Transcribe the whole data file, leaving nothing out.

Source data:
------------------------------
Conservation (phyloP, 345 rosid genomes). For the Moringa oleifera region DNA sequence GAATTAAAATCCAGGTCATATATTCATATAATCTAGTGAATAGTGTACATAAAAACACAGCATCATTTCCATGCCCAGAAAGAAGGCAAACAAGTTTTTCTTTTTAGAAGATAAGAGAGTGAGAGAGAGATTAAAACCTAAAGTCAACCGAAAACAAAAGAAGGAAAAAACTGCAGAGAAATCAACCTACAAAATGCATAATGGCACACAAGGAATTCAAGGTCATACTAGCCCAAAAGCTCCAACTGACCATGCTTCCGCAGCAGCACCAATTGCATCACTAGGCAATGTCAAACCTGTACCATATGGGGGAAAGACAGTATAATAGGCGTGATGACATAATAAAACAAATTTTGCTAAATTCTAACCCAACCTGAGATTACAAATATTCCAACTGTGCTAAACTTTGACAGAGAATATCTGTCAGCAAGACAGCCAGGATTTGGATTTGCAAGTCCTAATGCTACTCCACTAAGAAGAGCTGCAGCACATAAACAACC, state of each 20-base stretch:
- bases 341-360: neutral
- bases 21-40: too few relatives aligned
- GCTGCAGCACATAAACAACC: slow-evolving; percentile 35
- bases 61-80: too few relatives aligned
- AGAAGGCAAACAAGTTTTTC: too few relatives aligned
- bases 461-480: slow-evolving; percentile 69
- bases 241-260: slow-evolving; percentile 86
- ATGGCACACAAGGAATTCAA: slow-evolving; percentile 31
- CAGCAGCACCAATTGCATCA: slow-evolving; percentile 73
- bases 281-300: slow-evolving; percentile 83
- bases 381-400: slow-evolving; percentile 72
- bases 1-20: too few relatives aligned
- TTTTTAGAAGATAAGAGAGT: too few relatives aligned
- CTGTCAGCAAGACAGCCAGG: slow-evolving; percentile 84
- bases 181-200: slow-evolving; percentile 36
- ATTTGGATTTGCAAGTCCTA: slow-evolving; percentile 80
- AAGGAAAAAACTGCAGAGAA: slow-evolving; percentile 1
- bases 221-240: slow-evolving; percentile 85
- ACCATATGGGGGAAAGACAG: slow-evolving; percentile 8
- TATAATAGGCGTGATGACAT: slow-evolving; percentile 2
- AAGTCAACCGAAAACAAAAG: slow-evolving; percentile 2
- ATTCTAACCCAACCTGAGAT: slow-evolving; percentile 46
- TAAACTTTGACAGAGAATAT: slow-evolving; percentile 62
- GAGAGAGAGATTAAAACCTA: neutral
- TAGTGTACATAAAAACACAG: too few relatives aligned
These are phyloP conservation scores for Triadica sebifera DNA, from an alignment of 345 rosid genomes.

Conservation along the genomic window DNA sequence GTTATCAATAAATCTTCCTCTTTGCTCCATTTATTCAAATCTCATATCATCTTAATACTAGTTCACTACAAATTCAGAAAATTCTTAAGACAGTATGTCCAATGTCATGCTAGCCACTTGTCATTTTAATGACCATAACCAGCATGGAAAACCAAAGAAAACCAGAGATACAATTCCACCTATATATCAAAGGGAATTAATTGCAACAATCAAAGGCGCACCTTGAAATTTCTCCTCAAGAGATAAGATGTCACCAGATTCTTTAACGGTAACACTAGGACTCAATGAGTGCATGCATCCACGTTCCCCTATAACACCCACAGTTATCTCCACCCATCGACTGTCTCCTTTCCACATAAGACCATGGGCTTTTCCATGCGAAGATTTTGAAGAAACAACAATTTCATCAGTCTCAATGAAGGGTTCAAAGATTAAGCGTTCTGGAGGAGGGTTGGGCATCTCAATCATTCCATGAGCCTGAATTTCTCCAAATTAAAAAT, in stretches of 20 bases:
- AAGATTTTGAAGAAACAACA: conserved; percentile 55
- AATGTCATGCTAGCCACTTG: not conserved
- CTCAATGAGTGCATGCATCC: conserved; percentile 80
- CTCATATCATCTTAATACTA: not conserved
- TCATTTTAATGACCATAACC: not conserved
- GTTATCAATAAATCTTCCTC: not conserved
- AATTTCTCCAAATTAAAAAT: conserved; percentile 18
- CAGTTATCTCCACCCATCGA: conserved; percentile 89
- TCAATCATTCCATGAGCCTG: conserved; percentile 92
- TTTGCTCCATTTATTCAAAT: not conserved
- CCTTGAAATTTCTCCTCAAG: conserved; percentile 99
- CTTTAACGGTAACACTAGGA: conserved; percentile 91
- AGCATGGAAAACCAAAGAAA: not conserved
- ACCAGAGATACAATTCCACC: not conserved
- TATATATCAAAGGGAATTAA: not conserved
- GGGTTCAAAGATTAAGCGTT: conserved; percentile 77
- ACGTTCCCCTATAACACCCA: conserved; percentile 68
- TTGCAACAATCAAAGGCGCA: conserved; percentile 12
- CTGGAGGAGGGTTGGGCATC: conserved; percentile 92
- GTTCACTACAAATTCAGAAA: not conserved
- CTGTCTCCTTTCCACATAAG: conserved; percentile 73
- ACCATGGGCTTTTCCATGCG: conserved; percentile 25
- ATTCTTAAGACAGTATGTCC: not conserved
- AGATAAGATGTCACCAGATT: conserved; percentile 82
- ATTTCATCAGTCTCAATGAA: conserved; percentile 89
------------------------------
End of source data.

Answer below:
Conservation (phyloP, 345 rosid genomes). For the Moringa oleifera region DNA sequence GAATTAAAATCCAGGTCATATATTCATATAATCTAGTGAATAGTGTACATAAAAACACAGCATCATTTCCATGCCCAGAAAGAAGGCAAACAAGTTTTTCTTTTTAGAAGATAAGAGAGTGAGAGAGAGATTAAAACCTAAAGTCAACCGAAAACAAAAGAAGGAAAAAACTGCAGAGAAATCAACCTACAAAATGCATAATGGCACACAAGGAATTCAAGGTCATACTAGCCCAAAAGCTCCAACTGACCATGCTTCCGCAGCAGCACCAATTGCATCACTAGGCAATGTCAAACCTGTACCATATGGGGGAAAGACAGTATAATAGGCGTGATGACATAATAAAACAAATTTTGCTAAATTCTAACCCAACCTGAGATTACAAATATTCCAACTGTGCTAAACTTTGACAGAGAATATCTGTCAGCAAGACAGCCAGGATTTGGATTTGCAAGTCCTAATGCTACTCCACTAAGAAGAGCTGCAGCACATAAACAACC, state of each 20-base stretch:
- bases 341-360: neutral
- bases 21-40: too few relatives aligned
- GCTGCAGCACATAAACAACC: slow-evolving; percentile 35
- bases 61-80: too few relatives aligned
- AGAAGGCAAACAAGTTTTTC: too few relatives aligned
- bases 461-480: slow-evolving; percentile 69
- bases 241-260: slow-evolving; percentile 86
- ATGGCACACAAGGAATTCAA: slow-evolving; percentile 31
- CAGCAGCACCAATTGCATCA: slow-evolving; percentile 73
- bases 281-300: slow-evolving; percentile 83
- bases 381-400: slow-evolving; percentile 72
- bases 1-20: too few relatives aligned
- TTTTTAGAAGATAAGAGAGT: too few relatives aligned
- CTGTCAGCAAGACAGCCAGG: slow-evolving; percentile 84
- bases 181-200: slow-evolving; percentile 36
- ATTTGGATTTGCAAGTCCTA: slow-evolving; percentile 80
- AAGGAAAAAACTGCAGAGAA: slow-evolving; percentile 1
- bases 221-240: slow-evolving; percentile 85
- ACCATATGGGGGAAAGACAG: slow-evolving; percentile 8
- TATAATAGGCGTGATGACAT: slow-evolving; percentile 2
- AAGTCAACCGAAAACAAAAG: slow-evolving; percentile 2
- ATTCTAACCCAACCTGAGAT: slow-evolving; percentile 46
- TAAACTTTGACAGAGAATAT: slow-evolving; percentile 62
- GAGAGAGAGATTAAAACCTA: neutral
- TAGTGTACATAAAAACACAG: too few relatives aligned
These are phyloP conservation scores for Triadica sebifera DNA, from an alignment of 345 rosid genomes.

Conservation along the genomic window DNA sequence GTTATCAATAAATCTTCCTCTTTGCTCCATTTATTCAAATCTCATATCATCTTAATACTAGTTCACTACAAATTCAGAAAATTCTTAAGACAGTATGTCCAATGTCATGCTAGCCACTTGTCATTTTAATGACCATAACCAGCATGGAAAACCAAAGAAAACCAGAGATACAATTCCACCTATATATCAAAGGGAATTAATTGCAACAATCAAAGGCGCACCTTGAAATTTCTCCTCAAGAGATAAGATGTCACCAGATTCTTTAACGGTAACACTAGGACTCAATGAGTGCATGCATCCACGTTCCCCTATAACACCCACAGTTATCTCCACCCATCGACTGTCTCCTTTCCACATAAGACCATGGGCTTTTCCATGCGAAGATTTTGAAGAAACAACAATTTCATCAGTCTCAATGAAGGGTTCAAAGATTAAGCGTTCTGGAGGAGGGTTGGGCATCTCAATCATTCCATGAGCCTGAATTTCTCCAAATTAAAAAT, in stretches of 20 bases:
- AAGATTTTGAAGAAACAACA: conserved; percentile 55
- AATGTCATGCTAGCCACTTG: not conserved
- CTCAATGAGTGCATGCATCC: conserved; percentile 80
- CTCATATCATCTTAATACTA: not conserved
- TCATTTTAATGACCATAACC: not conserved
- GTTATCAATAAATCTTCCTC: not conserved
- AATTTCTCCAAATTAAAAAT: conserved; percentile 18
- CAGTTATCTCCACCCATCGA: conserved; percentile 89
- TCAATCATTCCATGAGCCTG: conserved; percentile 92
- TTTGCTCCATTTATTCAAAT: not conserved
- CCTTGAAATTTCTCCTCAAG: conserved; percentile 99
- CTTTAACGGTAACACTAGGA: conserved; percentile 91
- AGCATGGAAAACCAAAGAAA: not conserved
- ACCAGAGATACAATTCCACC: not conserved
- TATATATCAAAGGGAATTAA: not conserved
- GGGTTCAAAGATTAAGCGTT: conserved; percentile 77
- ACGTTCCCCTATAACACCCA: conserved; percentile 68
- TTGCAACAATCAAAGGCGCA: conserved; percentile 12
- CTGGAGGAGGGTTGGGCATC: conserved; percentile 92
- GTTCACTACAAATTCAGAAA: not conserved
- CTGTCTCCTTTCCACATAAG: conserved; percentile 73
- ACCATGGGCTTTTCCATGCG: conserved; percentile 25
- ATTCTTAAGACAGTATGTCC: not conserved
- AGATAAGATGTCACCAGATT: conserved; percentile 82
- ATTTCATCAGTCTCAATGAA: conserved; percentile 89